American Pickers: Mike Geeks Out on a High Wheel Bike (Season 18, Episode 7) | History

Let’s show ’em in the
carriage house here. There’s a few good
items in there. Yes, definitely. Whoa! Whoa. – You have a high-wheel bicycle?
– Yes. MIKE WOLFE: Usually you
see them at an estate sale or an auction or an
antique bicycle meet. I mean, this is one
that’s just hanging on the wall in an old shed. It’s probably a 52-inch. How often do you see
something like that? Can I take this off the wall? Yes, you can take it off. MIKE WOLFE: There’s some
parts and pieces missing, but overall it’s incredible. WOMAN: We didn’t know much
about high-wheel bicycle. MIKE WOLFE: When I first
started collecting this stuff, the only thing that
you could learn would be from books or
talking to other collectors. There was no internet back then.
– Back then. – Correct.
– Yeah. Correct. WOMAN: David found
it, brought at home. I tried to get up, but I
couldn’t reach the pedals, so I held it for him
while he climbed up. He got on it and he
started to go down. MIKE WOLFE: Oh he did? WOMAN: And he says, uh oh. And all of a sudden,
the whole front went just like slow
motion right over and landed right
out in the grass and just crashed
into the ground. And I go, oh my gosh. MIKE WOLFE: It looks
like Colombia to me. Colombia was made by
a company called Pope. At one time, Pope was
the largest bicycle manufacturer in the world. They also made motorcycles
and they made electric cars. 90% of the time, if you
find a high-wheel bike, it’s made by Pope. That doesn’t take away the
excitement of finding one hanging on the wall in a shed. So you can see that the
rim here has been repaired. It was broken. See the rivets here, and they
added this section to it. Anything this old is
going to have issues. All of this seat hardware,
this is all wrong. Someone has drilled
a hole in here to put a modern seat on it. There’s been an amateur
restoration done to this bike. This would have had more
of a coil spring on it. The seat hardware
is not correct. The handlebars are not correct,
they’re just pieces of pipe. There’s no grips
on the end of ’em. It’s missing the pedals. The rear wheel,
the axle is gone. It’s missing the brake hardware. It would of had what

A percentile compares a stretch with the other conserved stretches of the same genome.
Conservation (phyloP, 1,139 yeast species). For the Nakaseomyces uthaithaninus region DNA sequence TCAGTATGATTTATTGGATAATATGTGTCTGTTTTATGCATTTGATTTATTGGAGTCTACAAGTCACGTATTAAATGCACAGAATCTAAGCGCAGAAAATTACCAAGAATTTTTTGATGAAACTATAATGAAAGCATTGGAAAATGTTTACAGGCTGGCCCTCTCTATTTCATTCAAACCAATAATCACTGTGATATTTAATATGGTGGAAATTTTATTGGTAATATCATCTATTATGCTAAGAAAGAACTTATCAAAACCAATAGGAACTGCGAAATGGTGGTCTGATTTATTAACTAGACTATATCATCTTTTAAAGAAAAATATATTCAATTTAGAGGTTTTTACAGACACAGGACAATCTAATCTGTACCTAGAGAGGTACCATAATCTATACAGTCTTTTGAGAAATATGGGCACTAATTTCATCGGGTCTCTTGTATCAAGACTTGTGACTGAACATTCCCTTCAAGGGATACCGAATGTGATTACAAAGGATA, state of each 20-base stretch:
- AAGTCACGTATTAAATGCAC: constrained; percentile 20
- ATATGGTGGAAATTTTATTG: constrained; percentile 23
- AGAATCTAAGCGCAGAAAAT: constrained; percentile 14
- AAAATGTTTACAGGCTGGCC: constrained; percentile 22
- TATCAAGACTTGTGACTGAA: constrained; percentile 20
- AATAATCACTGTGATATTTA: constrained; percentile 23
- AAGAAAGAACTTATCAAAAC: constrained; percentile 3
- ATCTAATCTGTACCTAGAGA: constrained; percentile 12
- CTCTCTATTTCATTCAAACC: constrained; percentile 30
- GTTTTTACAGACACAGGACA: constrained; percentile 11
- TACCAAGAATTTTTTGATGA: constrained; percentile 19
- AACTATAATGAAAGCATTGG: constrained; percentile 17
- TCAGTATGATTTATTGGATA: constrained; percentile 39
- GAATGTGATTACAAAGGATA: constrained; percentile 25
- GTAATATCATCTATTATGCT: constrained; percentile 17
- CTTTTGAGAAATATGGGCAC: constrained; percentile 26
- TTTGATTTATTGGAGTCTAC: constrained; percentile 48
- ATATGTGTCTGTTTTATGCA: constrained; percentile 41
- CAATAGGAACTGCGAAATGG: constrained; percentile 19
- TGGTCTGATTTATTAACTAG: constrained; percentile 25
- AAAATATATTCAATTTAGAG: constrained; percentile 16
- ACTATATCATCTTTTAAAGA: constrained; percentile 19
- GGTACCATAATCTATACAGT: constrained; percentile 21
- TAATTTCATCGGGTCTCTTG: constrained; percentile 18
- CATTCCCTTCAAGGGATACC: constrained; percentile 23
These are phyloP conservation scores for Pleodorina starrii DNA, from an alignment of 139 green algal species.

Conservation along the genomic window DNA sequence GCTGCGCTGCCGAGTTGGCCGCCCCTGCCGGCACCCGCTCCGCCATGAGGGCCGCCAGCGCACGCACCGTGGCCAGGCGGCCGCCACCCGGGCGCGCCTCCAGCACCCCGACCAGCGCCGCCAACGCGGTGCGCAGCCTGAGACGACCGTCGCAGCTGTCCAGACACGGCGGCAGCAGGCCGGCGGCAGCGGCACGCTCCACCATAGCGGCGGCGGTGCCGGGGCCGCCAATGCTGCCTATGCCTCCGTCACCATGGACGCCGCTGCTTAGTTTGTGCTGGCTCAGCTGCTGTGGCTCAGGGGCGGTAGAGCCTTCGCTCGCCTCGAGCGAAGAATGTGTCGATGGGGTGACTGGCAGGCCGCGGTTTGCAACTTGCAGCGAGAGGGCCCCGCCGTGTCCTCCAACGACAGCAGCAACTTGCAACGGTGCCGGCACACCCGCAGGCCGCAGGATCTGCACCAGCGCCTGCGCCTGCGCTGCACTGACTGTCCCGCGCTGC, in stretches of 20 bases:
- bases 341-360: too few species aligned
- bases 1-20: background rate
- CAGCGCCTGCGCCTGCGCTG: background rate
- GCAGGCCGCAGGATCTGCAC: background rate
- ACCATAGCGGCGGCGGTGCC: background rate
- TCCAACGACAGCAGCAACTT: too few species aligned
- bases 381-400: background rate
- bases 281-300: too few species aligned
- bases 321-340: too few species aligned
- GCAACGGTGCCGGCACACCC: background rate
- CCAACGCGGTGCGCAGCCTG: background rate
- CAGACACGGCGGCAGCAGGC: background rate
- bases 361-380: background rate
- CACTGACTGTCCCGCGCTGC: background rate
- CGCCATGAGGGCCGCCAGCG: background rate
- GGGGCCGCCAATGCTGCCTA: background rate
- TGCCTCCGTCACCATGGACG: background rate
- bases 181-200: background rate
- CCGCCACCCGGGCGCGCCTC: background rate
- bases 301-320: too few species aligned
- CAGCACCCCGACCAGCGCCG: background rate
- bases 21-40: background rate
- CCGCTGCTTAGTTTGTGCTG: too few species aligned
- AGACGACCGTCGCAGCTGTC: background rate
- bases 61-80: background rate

they call a spoon brake. There would’ve
been a lever here, and then there would
of been a spoon that went down and hit that tire. It doesn’t actually
stop you, and you never really wanted to grab it
fast anyway cause then you would of went like this.
– Bye bye. MIKE WOLFE: There’s a lot
of stuff that’s missing. You’ve got the bone,
you’ve got the fork, a front wheel and a rear wheel. The most important
pieces are there. Depending on the
restoration, the bike could bring as much as $5,000. That restoration would probably
cost you $3,500 to $4,000. Here’s what I’d do to it. I got a guy that
works on high-wheels. I would just have him put it
together so you can ride it. Once it’s rideable, then
it’s worth more money. There’s a group
called the Wheel Men. Their sole purpose is to
promote antique bikes, and to get them
back on the road. The Wheel Men are
an organization that’s devoted to the
preservation and restoration of these bicycle. Do you want me to make
you an offer on it? Sure. $1,800. $2,200. MIKE WOLFE: If you could ride
this bicycle in the condition that it’s in, meaning the
handlebars are replaced, the pedals are put
on it, the seat hardware is addressed, the
tires, all of that stuff, it’d be worth $2,800. If someone’s going to buy it
to ride it, that’s one thing. That’s the kind of person
I would want to sell it to. If someone’s going to buy
it to hang it on a wall, I wouldn’t sell
it to that person, because they make
they reproduce them and they can hang a
reproduction on the wall. OK. $1,900. I’m taking into consideration
the cost of repairs, finding those rare
parts, and just getting the bike up and running
again so you can ride it. That is the true value. Sounds good. – We’re doing $1,900?
– Yeah. Am I double-shaking? Thank you for saving it. Thank you for saving it. – It’s a good piece.
– Awesome! We don’t come across
these every day either. WOMAN: No. MIKE WOLFE: Something
this old, unusual, unique, and different, to
have it hanging on the wall for that many years, how often
do you see something like that? To have that experience gives
you hope that this stuff is still out there. This one was still there. Maybe there’s another
one somewhere else.

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